Failure to systematically characterize, assess, and prioritize these risk factors could result in inefficiencies and delays in the development funnel or investment in a sub-optimal product. We often work with clients to help segment the risks in their development backlog by establishing a set of criteria and a framework that systematically evaluates their feature sets. Those with low risk should be managed in a standard work prioritization manner.
For example, one of our enterprise software clients in the human capital management space uses a hybrid of a Delphi method and capacity allocation to make sure low-risk backlog is managed with minimum overhead. A cross-functional team made up of an experienced product manager, architect, support manager, and development engineer are responsible for reviewing the backlog monthly and voting on the ‘no-brainer’ (low risk/high impact) projects to prioritize.
That prioritized list is managed against a fixed allocation of the team capacity, which is reviewed quarterly to make sure that the right balance is being struck between these projects and other portfolio priorities (new features, functions, etc.). The Delphi team members rotate annually, with the rotations being offset (only 1 or 2 reps change out at a time) to ensure that historical context is maintained.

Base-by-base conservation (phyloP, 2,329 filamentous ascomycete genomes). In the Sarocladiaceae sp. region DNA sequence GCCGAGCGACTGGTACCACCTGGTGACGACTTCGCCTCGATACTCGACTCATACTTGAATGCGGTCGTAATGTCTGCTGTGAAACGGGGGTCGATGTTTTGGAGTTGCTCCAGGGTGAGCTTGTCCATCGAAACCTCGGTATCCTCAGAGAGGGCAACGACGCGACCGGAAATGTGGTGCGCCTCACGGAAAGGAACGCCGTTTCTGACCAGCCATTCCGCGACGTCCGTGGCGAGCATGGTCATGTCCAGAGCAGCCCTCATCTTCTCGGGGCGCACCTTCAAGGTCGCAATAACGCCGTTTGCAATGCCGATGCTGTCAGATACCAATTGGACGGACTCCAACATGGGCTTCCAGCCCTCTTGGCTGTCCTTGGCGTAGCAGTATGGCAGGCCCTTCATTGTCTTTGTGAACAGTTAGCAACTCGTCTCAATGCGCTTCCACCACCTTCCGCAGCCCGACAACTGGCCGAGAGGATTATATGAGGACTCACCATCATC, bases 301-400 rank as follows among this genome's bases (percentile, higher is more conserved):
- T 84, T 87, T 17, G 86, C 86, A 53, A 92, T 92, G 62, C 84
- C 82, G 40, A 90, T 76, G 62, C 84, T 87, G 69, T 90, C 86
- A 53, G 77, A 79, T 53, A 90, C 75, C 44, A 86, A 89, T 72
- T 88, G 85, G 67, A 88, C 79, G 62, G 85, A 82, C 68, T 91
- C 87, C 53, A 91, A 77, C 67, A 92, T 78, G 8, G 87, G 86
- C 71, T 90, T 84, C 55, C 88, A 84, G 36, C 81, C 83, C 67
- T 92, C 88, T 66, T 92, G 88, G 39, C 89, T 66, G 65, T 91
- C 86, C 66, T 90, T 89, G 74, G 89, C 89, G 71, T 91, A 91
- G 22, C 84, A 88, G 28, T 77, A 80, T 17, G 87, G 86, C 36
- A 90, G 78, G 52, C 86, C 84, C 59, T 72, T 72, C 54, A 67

Features or functions that have higher risks need to be evaluated and managed with tools or frameworks that are contextualized for that risk. Often, it’s uncertainty that is underpinning the risk—so having an agreed-upon approach for peeling back that uncertainty and conducting experiments can help reduce the risk and move the feature into standard backlog.
A recent example of this comes from one of our clients in the safety and security market. While the client maintains a strong brand presence and share of market in the public sector, they were unsure how their products and services might be used beyond that market domain. Specifically, there were multiple elements of risk: Would safety officers working for a multinational corporation want to use these products, or were their needs being satisfied through other workflows, tools, and systems? Would there be use cases or additional requirements for features and functions that were specific to commercial users that would require redesign or new capabilities? How would the evaluation and decision-making process work for companies looking to acquire these tools?